Zaid, an Afghan immigrant who made a new life in the United States over three decades ago, has made a chilling comparison between the rampant crime in San Francisco and his native war-torn Afghanistan.
The proprietor of Cigarettes R Cheaper, a tobacco store located in the Democrat-governed city, Zaid told Fox News that the criminal elements in the city have pilfered merchandise and cash totaling over $100,000 from his business with impunity.
Expressing his dismay, Zaid said, "The politicians need to get a grip on this because it's worse than Afghanistan or Iraq. At least in Afghanistan the Taliban will cut your hand off and people are afraid to commit such a crime."
He noted the increasing incidence of robberies in the city, attributing the crime wave to the apparent lack of decisive police intervention.
Zaid shared a harrowing account of seven thieves ransacking his store for a lengthy 20 minutes, only to escape in two cars before police arrived.
He lamented, "We have drugs issue, we have homeless issue, and on top of this these idiots come in here and take whatever they want. The city has gone downhill, especially the last two years since COVID, I’ve never seen it worse. People are afraid to come shopping here because they are either going to get robbed or someone will break into their car."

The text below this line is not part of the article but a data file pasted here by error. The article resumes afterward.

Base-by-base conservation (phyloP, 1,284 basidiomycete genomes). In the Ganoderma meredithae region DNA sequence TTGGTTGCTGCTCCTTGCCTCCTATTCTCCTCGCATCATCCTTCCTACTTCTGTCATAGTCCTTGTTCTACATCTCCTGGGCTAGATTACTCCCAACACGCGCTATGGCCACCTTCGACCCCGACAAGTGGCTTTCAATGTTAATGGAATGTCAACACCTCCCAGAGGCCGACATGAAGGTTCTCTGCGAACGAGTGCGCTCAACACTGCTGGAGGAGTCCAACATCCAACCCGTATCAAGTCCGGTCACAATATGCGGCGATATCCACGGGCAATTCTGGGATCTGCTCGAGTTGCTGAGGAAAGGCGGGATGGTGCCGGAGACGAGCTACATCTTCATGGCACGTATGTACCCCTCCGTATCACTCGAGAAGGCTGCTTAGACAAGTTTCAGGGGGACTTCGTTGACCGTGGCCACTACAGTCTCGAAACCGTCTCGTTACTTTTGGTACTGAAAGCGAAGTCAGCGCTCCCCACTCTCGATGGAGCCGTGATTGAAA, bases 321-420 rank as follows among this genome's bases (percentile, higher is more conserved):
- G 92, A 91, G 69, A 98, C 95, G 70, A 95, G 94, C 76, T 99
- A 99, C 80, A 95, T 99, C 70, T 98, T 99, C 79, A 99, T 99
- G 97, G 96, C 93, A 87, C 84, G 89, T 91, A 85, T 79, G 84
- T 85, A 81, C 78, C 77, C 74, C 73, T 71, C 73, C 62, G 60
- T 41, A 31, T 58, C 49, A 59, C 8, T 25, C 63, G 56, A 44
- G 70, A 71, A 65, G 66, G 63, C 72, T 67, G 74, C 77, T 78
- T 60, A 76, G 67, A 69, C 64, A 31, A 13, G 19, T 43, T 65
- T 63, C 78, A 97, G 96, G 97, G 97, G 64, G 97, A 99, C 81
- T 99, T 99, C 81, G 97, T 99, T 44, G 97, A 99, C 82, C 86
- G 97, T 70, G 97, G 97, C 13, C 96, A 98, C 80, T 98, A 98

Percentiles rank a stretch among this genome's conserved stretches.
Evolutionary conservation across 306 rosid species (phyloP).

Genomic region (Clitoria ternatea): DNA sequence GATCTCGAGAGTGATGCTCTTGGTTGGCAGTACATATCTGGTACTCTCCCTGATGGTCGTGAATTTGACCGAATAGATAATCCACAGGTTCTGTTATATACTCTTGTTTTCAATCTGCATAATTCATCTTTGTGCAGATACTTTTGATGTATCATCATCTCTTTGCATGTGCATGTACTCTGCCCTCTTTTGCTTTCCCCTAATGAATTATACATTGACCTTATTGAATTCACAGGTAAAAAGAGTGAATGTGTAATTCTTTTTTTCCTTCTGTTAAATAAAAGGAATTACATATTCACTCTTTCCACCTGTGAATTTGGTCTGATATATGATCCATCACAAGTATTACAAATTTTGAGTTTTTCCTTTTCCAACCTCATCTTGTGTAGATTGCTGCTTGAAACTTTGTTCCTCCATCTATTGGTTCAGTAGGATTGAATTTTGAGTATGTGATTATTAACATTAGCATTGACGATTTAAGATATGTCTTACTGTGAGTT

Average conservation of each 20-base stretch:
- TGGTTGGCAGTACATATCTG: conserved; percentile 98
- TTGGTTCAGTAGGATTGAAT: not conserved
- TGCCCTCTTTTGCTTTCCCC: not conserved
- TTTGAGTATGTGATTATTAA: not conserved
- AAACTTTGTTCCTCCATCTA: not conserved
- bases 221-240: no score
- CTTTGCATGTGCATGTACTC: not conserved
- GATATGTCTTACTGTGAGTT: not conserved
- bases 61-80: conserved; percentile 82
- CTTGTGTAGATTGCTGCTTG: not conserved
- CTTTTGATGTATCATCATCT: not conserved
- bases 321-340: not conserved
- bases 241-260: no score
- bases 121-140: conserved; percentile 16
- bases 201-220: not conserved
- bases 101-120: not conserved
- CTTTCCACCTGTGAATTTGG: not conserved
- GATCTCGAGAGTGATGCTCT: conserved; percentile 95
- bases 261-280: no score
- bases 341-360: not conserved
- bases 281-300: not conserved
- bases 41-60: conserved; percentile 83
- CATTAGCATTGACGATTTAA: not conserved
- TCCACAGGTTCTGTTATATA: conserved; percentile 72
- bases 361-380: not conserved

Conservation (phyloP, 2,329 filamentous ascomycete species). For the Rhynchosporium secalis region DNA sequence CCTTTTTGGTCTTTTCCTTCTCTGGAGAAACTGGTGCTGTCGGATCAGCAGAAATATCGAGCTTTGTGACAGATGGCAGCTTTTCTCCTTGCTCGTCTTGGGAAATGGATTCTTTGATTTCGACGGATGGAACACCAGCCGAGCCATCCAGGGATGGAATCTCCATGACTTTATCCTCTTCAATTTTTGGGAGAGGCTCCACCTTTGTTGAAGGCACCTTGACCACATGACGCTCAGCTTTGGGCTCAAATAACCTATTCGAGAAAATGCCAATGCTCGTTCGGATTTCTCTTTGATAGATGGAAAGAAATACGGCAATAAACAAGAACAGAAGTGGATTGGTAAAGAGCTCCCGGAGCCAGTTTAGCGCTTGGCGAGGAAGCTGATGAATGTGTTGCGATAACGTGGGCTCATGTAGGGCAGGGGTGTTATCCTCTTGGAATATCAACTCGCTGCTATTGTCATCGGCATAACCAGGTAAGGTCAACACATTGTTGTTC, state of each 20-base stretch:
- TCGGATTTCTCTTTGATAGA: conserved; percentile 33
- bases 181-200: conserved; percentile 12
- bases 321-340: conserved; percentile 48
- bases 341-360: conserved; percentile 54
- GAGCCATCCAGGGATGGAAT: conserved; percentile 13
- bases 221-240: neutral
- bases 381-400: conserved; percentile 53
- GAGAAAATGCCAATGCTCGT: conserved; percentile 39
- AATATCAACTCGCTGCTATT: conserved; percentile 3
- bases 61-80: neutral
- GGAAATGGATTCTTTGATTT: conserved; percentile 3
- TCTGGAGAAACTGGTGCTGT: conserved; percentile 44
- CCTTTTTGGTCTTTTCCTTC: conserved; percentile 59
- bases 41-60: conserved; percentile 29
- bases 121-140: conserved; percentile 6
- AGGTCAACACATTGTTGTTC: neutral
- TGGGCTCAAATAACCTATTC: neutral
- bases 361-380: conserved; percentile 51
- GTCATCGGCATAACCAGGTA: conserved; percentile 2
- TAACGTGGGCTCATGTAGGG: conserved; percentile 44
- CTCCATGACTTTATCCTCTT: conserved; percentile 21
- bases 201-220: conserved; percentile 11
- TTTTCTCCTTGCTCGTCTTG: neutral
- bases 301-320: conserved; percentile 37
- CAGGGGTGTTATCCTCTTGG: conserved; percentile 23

Facing an increasingly unsafe city, Zaid is contemplating shuttering his store, citing safety as his foremost concern. His narrative isn't isolated, with other businesses in the city suffering similarly. This past April, a downtown San Francisco Whole Foods closed its doors, with a city hall insider attributing the closure to nearby criminal activity and drug use.
Whole Foods maintained a noncommittal stance on reopening the location, stating, "We are closing our Trinity location only for the time being. If we feel we can ensure the safety of our team members in the store, we will evaluate a reopening of our Trinity location."
San Francisco's downtown district has seen its vitality dwindle in the aftermath of government-imposed lockdowns. Retail giant Nordstrom also announced plans to close both of its downtown department stores in the upcoming months, signaling an uncertain future for commerce in the city.